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Satyam: Just what went wrong?

Leslie D'Monte in New Delhi | December 19, 2008 12:11 IST

Almost three decades ago, India's third-largest IT services provider, Wipro Ltd [Get Quote], successfully diversified from vegetable oils into the IT sector. However, earlier this week when the country's fourth-largest IT services company, Satyam Computer Services [Get Quote], attempted to diversify into real estate and infrastructure to grow its business, it fell flat on its face.

The $1.6 billion acquisitions were supposed to "delight shareholders". At least, that's what chairman B Ramalinga Raju and the board of Satyam believed. However, that was not to be. Irate shareholders forced the board to call-off the deal. They suspected there was more than that which met the eye since Raju's sons were on the boards of both the companies which were being bought -- Maytas Infra and Maytas Properties.

Analysts, too, were rattled with the move, and called for a 'Sell' on Satyam. The share prices of Satyam dipped by 30 per cent on December 17, 2008. Satyam investors lost around Rs 3,400 crore (Rs 34 billion) in the panic selling. Satyam's stock fell 55 per cent on the New York Stock Exchange as well. And questions of bad 'corporate governance' were raised.

Satyam chairman B Ramalinga Raju expressed surprised at the market reaction to this decision but said the board "decided to call off these actions. . . in deference to the views expressed by many investors". However, the decision did not cut ice with investors.

Satyam -- which means "truth" in Sanskrit -- was founded by Raju in 1987. The company employs 52,000 IT professionals across the world. Besides, it has ranked consistently in the survey-based top Employers list. Till last week, it was hailed as the youngest company to exceed the $2 billion revenue mark. Moreover, its quarterly volume and net profit growth figures, too, were perceived to be healthy.

What went so wrong with a company for investors and analysts to almost shun it now?

The crux of the problem it appears is one of "trust" and the perception that a unilateral decision was taken by the board, allegedly to favour Raju's sons' companies. Did he evaluate other undervalued real-estate and infrastructure companies too? Also, why did he eye the real estate sector (opposed to, say, an IT acquisition) given that the realty sector is in a slump too? All this, when the promoters have just 8.7 per cent stake in the company.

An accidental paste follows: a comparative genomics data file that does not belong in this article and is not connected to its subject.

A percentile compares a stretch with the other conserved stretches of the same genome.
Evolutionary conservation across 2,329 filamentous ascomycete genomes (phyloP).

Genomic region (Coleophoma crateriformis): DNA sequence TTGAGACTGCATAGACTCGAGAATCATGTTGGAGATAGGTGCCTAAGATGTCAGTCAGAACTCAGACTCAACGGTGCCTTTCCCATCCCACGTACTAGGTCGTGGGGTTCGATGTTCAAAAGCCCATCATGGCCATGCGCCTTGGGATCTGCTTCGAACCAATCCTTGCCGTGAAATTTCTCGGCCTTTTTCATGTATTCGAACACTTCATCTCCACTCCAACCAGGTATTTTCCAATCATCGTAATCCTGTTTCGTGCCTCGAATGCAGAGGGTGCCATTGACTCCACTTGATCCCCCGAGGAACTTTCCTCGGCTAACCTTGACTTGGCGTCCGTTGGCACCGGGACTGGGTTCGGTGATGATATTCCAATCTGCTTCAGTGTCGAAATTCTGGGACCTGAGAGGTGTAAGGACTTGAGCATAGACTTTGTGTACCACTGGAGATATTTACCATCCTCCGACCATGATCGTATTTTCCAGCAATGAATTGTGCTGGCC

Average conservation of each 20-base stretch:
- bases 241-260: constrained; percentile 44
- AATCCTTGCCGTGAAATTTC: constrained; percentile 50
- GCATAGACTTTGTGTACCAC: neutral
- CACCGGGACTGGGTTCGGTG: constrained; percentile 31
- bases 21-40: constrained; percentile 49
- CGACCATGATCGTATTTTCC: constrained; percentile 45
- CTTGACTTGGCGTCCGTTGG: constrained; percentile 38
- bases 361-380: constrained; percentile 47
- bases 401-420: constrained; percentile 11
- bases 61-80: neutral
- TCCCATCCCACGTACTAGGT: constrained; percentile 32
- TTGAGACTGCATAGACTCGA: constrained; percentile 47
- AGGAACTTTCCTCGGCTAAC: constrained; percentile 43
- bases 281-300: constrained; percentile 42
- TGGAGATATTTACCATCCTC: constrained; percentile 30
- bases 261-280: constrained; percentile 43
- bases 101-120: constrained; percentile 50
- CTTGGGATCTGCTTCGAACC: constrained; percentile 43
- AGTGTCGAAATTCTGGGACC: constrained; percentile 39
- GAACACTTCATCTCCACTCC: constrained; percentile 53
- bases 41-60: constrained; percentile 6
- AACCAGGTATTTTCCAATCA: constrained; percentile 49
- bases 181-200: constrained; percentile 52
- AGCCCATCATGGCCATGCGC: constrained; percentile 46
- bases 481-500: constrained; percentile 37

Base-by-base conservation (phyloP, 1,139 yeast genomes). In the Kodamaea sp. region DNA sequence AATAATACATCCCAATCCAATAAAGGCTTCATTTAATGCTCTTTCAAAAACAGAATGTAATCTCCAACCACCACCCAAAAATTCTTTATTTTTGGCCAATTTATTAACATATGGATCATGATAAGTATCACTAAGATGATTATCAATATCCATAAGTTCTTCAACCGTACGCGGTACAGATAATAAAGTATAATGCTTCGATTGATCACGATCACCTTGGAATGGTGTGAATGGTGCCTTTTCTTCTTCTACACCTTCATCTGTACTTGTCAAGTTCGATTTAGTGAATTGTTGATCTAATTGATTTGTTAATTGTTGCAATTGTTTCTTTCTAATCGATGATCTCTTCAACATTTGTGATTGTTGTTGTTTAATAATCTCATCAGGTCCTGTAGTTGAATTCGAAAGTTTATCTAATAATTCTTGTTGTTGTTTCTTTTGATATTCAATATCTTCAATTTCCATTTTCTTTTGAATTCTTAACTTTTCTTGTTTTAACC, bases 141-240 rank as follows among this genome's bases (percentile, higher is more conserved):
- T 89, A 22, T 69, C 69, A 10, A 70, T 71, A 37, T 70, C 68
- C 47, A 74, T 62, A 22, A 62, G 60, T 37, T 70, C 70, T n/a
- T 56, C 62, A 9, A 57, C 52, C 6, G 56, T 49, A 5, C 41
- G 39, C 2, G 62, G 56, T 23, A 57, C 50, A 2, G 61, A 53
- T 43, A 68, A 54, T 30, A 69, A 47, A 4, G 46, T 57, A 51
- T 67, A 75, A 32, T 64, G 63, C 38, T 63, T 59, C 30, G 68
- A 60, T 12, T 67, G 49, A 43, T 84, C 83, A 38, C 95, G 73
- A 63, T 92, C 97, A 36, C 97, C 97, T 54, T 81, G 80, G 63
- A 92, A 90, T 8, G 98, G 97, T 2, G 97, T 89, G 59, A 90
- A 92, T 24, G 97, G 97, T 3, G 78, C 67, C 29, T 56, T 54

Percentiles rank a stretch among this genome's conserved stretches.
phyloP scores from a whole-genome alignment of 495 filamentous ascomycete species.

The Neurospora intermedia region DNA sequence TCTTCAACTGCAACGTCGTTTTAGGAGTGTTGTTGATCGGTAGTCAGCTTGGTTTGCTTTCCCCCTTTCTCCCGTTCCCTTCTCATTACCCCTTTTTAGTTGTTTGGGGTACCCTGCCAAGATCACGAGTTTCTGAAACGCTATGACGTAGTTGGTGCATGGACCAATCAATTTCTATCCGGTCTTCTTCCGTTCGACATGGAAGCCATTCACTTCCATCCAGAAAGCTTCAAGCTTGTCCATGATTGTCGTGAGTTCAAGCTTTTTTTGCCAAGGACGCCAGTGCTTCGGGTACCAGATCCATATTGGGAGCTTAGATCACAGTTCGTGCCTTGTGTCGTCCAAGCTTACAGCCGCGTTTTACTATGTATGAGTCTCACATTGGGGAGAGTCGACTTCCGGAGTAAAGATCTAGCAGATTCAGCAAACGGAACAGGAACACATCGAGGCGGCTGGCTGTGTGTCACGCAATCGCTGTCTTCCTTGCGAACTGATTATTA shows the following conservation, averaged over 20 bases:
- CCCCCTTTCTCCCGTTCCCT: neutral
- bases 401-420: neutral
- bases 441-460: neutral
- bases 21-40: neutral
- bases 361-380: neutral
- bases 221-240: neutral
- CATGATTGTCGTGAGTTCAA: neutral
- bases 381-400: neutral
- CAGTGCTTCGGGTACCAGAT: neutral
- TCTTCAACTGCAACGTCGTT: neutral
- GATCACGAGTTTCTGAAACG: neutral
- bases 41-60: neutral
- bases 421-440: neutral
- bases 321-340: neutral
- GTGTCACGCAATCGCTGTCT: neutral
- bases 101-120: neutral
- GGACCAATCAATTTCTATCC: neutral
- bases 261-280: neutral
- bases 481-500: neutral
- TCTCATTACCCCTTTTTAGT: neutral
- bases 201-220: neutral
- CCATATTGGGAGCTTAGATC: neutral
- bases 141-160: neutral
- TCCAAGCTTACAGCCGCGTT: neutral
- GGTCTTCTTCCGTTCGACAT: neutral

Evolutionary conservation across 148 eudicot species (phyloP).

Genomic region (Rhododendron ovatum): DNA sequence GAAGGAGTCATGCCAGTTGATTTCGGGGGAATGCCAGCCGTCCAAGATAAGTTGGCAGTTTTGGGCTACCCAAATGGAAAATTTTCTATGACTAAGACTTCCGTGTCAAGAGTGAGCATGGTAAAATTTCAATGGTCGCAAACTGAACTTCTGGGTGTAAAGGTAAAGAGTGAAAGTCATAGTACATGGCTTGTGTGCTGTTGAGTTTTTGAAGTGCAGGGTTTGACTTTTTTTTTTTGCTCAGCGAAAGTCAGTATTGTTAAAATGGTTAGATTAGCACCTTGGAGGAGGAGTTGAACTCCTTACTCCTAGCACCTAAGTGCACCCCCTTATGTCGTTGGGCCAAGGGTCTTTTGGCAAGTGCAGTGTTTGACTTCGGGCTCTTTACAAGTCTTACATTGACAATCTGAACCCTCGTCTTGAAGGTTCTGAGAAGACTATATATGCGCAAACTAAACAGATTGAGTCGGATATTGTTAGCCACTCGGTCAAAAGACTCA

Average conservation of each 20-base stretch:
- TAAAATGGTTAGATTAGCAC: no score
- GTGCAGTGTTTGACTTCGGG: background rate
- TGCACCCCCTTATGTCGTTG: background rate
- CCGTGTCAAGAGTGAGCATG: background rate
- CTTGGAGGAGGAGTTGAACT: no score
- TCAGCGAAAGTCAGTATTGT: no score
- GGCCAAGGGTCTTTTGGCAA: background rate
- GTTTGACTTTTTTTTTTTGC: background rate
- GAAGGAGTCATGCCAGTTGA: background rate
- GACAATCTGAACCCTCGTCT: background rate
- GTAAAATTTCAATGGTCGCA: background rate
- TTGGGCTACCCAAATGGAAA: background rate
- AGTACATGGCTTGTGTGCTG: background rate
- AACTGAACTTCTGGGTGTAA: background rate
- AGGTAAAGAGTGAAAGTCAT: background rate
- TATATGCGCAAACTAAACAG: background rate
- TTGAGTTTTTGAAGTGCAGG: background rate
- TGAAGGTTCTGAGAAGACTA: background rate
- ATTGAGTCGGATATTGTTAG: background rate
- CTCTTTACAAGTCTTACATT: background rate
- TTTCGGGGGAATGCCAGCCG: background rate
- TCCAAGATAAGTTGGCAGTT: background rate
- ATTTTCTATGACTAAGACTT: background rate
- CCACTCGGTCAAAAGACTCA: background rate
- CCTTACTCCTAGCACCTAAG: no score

Incidentally, Raju founded Satyam after venturing earlier into other businesses such as construction (Maytas is Satyam spelt backwards) and textiles. He did his B.Com from Andhra Loyola College at Vijayawada prior to receiving an MBA degree from Ohio University. He has attended the Owner/President course at Harvard. For his achievements and contribution to society, he was awarded Doctorate by Anna University, Chennai, in December 2007.

Despite the battering he's taken over the last couple of days, he has loyalists who point out that like most successful industrialists, Raju has a social orientation too -- the Byrraju Foundation and ambulance services. The Foundation currently works in 180 villages. "This speaks volumes for the goodness of the man," says a confidante.

"The acquisitions, which backfired unfortunately, were extremely well thought-out. Raju is very meticulous in his planning. There was absolutely no intention of squandering public money through the deals," insists a senior executive who held a very strategic position in Satyam till a few months back.

Perception, however, can be larger than reality at times. Raju, who has held prestigious posts -- he has been the Nasscom chairman, too -- will have a lot of convincing to do to salvage the damage done to his and his company's reputation.


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